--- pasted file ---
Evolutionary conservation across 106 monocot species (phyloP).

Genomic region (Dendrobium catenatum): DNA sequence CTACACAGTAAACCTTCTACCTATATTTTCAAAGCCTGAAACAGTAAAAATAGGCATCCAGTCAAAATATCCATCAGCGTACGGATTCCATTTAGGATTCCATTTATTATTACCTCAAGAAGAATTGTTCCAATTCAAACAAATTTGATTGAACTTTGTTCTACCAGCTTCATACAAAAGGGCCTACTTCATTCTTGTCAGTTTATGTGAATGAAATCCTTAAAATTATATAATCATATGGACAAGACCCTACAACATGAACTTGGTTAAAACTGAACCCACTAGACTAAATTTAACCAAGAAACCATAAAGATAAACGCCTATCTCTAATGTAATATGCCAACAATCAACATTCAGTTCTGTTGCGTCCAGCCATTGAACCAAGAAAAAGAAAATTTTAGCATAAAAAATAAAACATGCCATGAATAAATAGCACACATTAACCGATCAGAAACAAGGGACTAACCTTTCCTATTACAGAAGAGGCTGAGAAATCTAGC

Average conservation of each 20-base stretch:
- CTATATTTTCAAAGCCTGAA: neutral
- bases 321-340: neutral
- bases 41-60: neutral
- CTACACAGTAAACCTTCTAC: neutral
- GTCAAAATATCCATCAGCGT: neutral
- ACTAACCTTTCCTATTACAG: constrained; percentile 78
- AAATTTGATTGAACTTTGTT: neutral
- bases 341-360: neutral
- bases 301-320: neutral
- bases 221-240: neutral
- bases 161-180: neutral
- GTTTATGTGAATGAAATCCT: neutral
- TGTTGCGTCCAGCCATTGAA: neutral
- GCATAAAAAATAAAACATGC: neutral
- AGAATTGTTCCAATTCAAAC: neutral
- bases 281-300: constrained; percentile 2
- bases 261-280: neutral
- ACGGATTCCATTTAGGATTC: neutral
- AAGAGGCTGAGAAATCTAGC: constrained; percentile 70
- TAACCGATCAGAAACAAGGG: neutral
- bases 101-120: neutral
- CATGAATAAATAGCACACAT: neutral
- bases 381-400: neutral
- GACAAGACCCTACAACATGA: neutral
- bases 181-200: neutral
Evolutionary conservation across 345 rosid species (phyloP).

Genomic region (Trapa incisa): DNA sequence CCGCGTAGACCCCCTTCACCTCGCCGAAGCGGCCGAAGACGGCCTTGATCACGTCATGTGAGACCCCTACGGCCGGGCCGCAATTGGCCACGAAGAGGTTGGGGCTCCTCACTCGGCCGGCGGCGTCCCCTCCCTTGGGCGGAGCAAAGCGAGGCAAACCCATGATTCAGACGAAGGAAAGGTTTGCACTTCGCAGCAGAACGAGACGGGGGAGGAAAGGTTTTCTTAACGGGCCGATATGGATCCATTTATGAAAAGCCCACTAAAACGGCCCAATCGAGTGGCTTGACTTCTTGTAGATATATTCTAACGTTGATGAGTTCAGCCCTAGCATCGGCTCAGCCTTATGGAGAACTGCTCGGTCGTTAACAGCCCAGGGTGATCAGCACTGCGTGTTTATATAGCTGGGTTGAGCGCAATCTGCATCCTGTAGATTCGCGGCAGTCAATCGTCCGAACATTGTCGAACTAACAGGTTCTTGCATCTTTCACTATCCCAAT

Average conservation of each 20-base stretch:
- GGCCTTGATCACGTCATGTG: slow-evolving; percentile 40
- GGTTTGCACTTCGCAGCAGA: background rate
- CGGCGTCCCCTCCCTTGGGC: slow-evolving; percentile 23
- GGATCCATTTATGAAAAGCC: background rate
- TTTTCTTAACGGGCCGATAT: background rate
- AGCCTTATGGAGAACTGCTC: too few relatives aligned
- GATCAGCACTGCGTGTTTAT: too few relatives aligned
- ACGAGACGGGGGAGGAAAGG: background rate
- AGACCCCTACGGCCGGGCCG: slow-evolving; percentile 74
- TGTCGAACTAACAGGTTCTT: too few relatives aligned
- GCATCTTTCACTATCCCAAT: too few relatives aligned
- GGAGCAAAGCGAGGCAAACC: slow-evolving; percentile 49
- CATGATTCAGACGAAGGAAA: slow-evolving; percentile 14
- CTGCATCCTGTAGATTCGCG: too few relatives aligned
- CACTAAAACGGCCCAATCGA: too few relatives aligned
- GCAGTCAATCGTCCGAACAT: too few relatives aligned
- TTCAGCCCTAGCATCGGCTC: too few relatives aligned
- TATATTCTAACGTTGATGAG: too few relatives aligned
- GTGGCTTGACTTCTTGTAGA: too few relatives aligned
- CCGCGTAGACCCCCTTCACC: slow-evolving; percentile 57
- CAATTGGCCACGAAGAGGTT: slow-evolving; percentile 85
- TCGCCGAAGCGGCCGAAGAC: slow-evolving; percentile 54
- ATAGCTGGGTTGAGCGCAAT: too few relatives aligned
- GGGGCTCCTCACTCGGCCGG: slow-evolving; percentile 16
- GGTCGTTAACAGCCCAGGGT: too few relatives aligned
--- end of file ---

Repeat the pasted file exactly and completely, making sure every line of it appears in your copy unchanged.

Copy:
Evolutionary conservation across 106 monocot species (phyloP).

Genomic region (Dendrobium catenatum): DNA sequence CTACACAGTAAACCTTCTACCTATATTTTCAAAGCCTGAAACAGTAAAAATAGGCATCCAGTCAAAATATCCATCAGCGTACGGATTCCATTTAGGATTCCATTTATTATTACCTCAAGAAGAATTGTTCCAATTCAAACAAATTTGATTGAACTTTGTTCTACCAGCTTCATACAAAAGGGCCTACTTCATTCTTGTCAGTTTATGTGAATGAAATCCTTAAAATTATATAATCATATGGACAAGACCCTACAACATGAACTTGGTTAAAACTGAACCCACTAGACTAAATTTAACCAAGAAACCATAAAGATAAACGCCTATCTCTAATGTAATATGCCAACAATCAACATTCAGTTCTGTTGCGTCCAGCCATTGAACCAAGAAAAAGAAAATTTTAGCATAAAAAATAAAACATGCCATGAATAAATAGCACACATTAACCGATCAGAAACAAGGGACTAACCTTTCCTATTACAGAAGAGGCTGAGAAATCTAGC

Average conservation of each 20-base stretch:
- CTATATTTTCAAAGCCTGAA: neutral
- bases 321-340: neutral
- bases 41-60: neutral
- CTACACAGTAAACCTTCTAC: neutral
- GTCAAAATATCCATCAGCGT: neutral
- ACTAACCTTTCCTATTACAG: constrained; percentile 78
- AAATTTGATTGAACTTTGTT: neutral
- bases 341-360: neutral
- bases 301-320: neutral
- bases 221-240: neutral
- bases 161-180: neutral
- GTTTATGTGAATGAAATCCT: neutral
- TGTTGCGTCCAGCCATTGAA: neutral
- GCATAAAAAATAAAACATGC: neutral
- AGAATTGTTCCAATTCAAAC: neutral
- bases 281-300: constrained; percentile 2
- bases 261-280: neutral
- ACGGATTCCATTTAGGATTC: neutral
- AAGAGGCTGAGAAATCTAGC: constrained; percentile 70
- TAACCGATCAGAAACAAGGG: neutral
- bases 101-120: neutral
- CATGAATAAATAGCACACAT: neutral
- bases 381-400: neutral
- GACAAGACCCTACAACATGA: neutral
- bases 181-200: neutral
Evolutionary conservation across 345 rosid species (phyloP).

Genomic region (Trapa incisa): DNA sequence CCGCGTAGACCCCCTTCACCTCGCCGAAGCGGCCGAAGACGGCCTTGATCACGTCATGTGAGACCCCTACGGCCGGGCCGCAATTGGCCACGAAGAGGTTGGGGCTCCTCACTCGGCCGGCGGCGTCCCCTCCCTTGGGCGGAGCAAAGCGAGGCAAACCCATGATTCAGACGAAGGAAAGGTTTGCACTTCGCAGCAGAACGAGACGGGGGAGGAAAGGTTTTCTTAACGGGCCGATATGGATCCATTTATGAAAAGCCCACTAAAACGGCCCAATCGAGTGGCTTGACTTCTTGTAGATATATTCTAACGTTGATGAGTTCAGCCCTAGCATCGGCTCAGCCTTATGGAGAACTGCTCGGTCGTTAACAGCCCAGGGTGATCAGCACTGCGTGTTTATATAGCTGGGTTGAGCGCAATCTGCATCCTGTAGATTCGCGGCAGTCAATCGTCCGAACATTGTCGAACTAACAGGTTCTTGCATCTTTCACTATCCCAAT

Average conservation of each 20-base stretch:
- GGCCTTGATCACGTCATGTG: slow-evolving; percentile 40
- GGTTTGCACTTCGCAGCAGA: background rate
- CGGCGTCCCCTCCCTTGGGC: slow-evolving; percentile 23
- GGATCCATTTATGAAAAGCC: background rate
- TTTTCTTAACGGGCCGATAT: background rate
- AGCCTTATGGAGAACTGCTC: too few relatives aligned
- GATCAGCACTGCGTGTTTAT: too few relatives aligned
- ACGAGACGGGGGAGGAAAGG: background rate
- AGACCCCTACGGCCGGGCCG: slow-evolving; percentile 74
- TGTCGAACTAACAGGTTCTT: too few relatives aligned
- GCATCTTTCACTATCCCAAT: too few relatives aligned
- GGAGCAAAGCGAGGCAAACC: slow-evolving; percentile 49
- CATGATTCAGACGAAGGAAA: slow-evolving; percentile 14
- CTGCATCCTGTAGATTCGCG: too few relatives aligned
- CACTAAAACGGCCCAATCGA: too few relatives aligned
- GCAGTCAATCGTCCGAACAT: too few relatives aligned
- TTCAGCCCTAGCATCGGCTC: too few relatives aligned
- TATATTCTAACGTTGATGAG: too few relatives aligned
- GTGGCTTGACTTCTTGTAGA: too few relatives aligned
- CCGCGTAGACCCCCTTCACC: slow-evolving; percentile 57
- CAATTGGCCACGAAGAGGTT: slow-evolving; percentile 85
- TCGCCGAAGCGGCCGAAGAC: slow-evolving; percentile 54
- ATAGCTGGGTTGAGCGCAAT: too few relatives aligned
- GGGGCTCCTCACTCGGCCGG: slow-evolving; percentile 16
- GGTCGTTAACAGCCCAGGGT: too few relatives aligned